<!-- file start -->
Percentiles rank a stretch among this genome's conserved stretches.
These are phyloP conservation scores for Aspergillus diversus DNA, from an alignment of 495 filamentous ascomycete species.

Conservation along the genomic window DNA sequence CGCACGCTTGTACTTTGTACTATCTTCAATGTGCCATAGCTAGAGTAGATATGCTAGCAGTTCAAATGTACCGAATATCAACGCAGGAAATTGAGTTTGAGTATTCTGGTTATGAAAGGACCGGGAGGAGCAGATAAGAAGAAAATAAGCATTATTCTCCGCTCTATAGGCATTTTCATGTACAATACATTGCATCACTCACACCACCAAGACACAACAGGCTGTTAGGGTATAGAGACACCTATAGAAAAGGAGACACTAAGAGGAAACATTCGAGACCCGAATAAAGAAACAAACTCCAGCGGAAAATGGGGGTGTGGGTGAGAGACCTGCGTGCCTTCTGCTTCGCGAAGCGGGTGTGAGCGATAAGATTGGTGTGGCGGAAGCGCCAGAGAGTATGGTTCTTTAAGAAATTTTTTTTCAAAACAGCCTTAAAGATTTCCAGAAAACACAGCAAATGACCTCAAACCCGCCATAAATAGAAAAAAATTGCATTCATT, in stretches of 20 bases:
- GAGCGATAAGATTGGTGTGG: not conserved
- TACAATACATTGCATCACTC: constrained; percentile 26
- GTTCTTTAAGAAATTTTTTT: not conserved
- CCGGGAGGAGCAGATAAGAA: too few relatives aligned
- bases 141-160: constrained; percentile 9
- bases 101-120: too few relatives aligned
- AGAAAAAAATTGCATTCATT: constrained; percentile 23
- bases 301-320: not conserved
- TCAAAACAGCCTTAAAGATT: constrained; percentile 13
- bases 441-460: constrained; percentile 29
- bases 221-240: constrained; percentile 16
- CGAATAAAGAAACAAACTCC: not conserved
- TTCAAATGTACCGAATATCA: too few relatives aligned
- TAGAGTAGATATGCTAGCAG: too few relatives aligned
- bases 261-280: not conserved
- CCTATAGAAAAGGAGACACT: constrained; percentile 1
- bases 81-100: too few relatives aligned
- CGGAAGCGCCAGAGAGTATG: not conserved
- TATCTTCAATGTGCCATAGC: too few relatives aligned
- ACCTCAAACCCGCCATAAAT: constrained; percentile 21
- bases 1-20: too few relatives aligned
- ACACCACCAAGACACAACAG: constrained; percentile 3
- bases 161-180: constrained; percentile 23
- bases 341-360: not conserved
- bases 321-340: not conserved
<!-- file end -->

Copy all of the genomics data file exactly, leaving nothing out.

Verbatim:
Percentiles rank a stretch among this genome's conserved stretches.
These are phyloP conservation scores for Aspergillus diversus DNA, from an alignment of 495 filamentous ascomycete species.

Conservation along the genomic window DNA sequence CGCACGCTTGTACTTTGTACTATCTTCAATGTGCCATAGCTAGAGTAGATATGCTAGCAGTTCAAATGTACCGAATATCAACGCAGGAAATTGAGTTTGAGTATTCTGGTTATGAAAGGACCGGGAGGAGCAGATAAGAAGAAAATAAGCATTATTCTCCGCTCTATAGGCATTTTCATGTACAATACATTGCATCACTCACACCACCAAGACACAACAGGCTGTTAGGGTATAGAGACACCTATAGAAAAGGAGACACTAAGAGGAAACATTCGAGACCCGAATAAAGAAACAAACTCCAGCGGAAAATGGGGGTGTGGGTGAGAGACCTGCGTGCCTTCTGCTTCGCGAAGCGGGTGTGAGCGATAAGATTGGTGTGGCGGAAGCGCCAGAGAGTATGGTTCTTTAAGAAATTTTTTTTCAAAACAGCCTTAAAGATTTCCAGAAAACACAGCAAATGACCTCAAACCCGCCATAAATAGAAAAAAATTGCATTCATT, in stretches of 20 bases:
- GAGCGATAAGATTGGTGTGG: not conserved
- TACAATACATTGCATCACTC: constrained; percentile 26
- GTTCTTTAAGAAATTTTTTT: not conserved
- CCGGGAGGAGCAGATAAGAA: too few relatives aligned
- bases 141-160: constrained; percentile 9
- bases 101-120: too few relatives aligned
- AGAAAAAAATTGCATTCATT: constrained; percentile 23
- bases 301-320: not conserved
- TCAAAACAGCCTTAAAGATT: constrained; percentile 13
- bases 441-460: constrained; percentile 29
- bases 221-240: constrained; percentile 16
- CGAATAAAGAAACAAACTCC: not conserved
- TTCAAATGTACCGAATATCA: too few relatives aligned
- TAGAGTAGATATGCTAGCAG: too few relatives aligned
- bases 261-280: not conserved
- CCTATAGAAAAGGAGACACT: constrained; percentile 1
- bases 81-100: too few relatives aligned
- CGGAAGCGCCAGAGAGTATG: not conserved
- TATCTTCAATGTGCCATAGC: too few relatives aligned
- ACCTCAAACCCGCCATAAAT: constrained; percentile 21
- bases 1-20: too few relatives aligned
- ACACCACCAAGACACAACAG: constrained; percentile 3
- bases 161-180: constrained; percentile 23
- bases 341-360: not conserved
- bases 321-340: not conserved